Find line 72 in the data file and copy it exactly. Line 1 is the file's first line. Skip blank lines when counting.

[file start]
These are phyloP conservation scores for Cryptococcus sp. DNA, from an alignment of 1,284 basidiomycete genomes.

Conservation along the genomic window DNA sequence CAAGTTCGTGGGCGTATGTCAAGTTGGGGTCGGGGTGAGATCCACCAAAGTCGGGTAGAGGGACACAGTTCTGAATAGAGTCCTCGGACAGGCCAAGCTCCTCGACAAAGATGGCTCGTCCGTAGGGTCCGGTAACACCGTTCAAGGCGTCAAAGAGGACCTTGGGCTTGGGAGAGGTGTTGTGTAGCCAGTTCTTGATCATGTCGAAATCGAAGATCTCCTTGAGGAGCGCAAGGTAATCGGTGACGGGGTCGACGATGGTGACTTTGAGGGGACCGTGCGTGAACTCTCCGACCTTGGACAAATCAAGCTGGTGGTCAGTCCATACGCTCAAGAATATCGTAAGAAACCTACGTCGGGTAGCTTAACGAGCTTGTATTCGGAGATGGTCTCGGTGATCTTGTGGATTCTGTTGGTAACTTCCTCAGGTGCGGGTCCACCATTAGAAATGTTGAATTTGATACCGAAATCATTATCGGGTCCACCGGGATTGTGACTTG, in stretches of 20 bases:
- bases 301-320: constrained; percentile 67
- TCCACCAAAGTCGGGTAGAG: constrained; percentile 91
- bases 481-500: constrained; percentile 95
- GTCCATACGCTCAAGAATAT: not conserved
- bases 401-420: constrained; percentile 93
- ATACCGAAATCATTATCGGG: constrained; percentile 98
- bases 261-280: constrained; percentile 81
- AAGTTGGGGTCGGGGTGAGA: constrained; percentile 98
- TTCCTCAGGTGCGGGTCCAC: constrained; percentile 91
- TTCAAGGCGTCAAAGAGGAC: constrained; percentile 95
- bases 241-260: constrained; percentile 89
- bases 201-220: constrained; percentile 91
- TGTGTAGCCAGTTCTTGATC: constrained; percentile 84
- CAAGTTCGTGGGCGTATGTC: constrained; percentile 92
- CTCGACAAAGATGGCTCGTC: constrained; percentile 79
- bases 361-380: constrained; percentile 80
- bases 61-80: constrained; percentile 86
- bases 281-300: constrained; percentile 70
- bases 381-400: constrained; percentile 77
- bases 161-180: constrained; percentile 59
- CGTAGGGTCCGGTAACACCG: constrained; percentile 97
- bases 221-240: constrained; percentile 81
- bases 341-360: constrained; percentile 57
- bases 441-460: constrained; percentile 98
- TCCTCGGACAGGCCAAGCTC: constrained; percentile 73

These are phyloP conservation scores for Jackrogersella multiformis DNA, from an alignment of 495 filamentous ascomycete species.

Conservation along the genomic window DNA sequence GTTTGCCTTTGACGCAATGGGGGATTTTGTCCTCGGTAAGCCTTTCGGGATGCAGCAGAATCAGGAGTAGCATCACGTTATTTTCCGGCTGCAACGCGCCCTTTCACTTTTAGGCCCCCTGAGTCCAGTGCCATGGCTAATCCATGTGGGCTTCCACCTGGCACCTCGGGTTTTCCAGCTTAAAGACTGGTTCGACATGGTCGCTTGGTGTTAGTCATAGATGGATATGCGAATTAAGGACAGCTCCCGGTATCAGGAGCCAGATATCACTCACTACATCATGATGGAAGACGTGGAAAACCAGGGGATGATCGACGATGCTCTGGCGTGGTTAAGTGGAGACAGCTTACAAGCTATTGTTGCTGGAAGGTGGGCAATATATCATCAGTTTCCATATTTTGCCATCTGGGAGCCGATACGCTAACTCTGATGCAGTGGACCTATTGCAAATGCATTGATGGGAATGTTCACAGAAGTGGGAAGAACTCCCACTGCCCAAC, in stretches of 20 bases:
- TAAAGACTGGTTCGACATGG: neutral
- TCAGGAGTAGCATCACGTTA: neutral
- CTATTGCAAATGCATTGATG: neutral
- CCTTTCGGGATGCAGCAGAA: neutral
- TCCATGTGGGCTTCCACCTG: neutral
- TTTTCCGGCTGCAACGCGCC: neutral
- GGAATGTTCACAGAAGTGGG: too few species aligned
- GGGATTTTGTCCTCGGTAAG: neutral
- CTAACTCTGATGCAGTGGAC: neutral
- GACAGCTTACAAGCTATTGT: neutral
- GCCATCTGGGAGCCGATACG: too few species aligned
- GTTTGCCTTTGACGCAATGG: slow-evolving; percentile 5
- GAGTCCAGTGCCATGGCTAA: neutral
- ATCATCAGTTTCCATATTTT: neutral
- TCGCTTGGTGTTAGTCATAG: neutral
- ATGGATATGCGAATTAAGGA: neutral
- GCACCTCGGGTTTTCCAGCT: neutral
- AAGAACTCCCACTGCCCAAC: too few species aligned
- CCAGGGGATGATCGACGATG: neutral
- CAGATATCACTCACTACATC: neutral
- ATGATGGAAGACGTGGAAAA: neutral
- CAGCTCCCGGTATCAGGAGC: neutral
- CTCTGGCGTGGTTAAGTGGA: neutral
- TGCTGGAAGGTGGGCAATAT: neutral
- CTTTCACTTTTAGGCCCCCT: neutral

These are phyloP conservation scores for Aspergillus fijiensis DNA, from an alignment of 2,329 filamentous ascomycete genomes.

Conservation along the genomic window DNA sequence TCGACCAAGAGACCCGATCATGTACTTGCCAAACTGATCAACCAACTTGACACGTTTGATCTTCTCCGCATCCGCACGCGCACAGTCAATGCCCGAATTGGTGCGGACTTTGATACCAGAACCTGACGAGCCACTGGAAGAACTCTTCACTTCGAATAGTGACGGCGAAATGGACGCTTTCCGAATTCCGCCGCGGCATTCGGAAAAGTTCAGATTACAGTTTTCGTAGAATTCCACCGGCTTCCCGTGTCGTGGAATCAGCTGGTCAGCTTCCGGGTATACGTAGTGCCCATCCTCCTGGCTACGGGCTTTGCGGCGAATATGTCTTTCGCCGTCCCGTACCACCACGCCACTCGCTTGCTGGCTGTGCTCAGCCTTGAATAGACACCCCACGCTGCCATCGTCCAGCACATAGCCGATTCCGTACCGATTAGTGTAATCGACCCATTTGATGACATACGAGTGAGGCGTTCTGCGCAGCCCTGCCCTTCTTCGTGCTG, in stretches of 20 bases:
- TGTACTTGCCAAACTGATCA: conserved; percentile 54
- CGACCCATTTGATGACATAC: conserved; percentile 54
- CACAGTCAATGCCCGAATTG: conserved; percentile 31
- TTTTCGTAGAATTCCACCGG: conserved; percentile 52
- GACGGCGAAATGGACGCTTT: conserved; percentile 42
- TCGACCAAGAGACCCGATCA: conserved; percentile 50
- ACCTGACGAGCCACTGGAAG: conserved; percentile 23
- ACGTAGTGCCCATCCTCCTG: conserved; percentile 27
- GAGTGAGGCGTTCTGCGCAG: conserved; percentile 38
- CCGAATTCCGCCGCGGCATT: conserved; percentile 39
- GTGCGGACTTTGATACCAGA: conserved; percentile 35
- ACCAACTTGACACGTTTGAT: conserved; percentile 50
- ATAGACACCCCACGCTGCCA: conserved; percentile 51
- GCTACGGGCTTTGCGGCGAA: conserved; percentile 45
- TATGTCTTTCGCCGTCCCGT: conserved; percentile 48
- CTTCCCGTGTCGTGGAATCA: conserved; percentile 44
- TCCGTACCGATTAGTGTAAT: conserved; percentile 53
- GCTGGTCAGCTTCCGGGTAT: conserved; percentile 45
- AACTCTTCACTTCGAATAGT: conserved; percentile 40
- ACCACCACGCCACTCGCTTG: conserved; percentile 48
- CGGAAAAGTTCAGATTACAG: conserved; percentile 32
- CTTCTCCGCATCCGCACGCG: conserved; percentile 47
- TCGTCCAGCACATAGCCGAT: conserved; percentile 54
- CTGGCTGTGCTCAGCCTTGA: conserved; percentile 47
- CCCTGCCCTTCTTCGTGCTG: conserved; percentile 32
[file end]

- CTTCCCGTGTCGTGGAATCA: conserved; percentile 44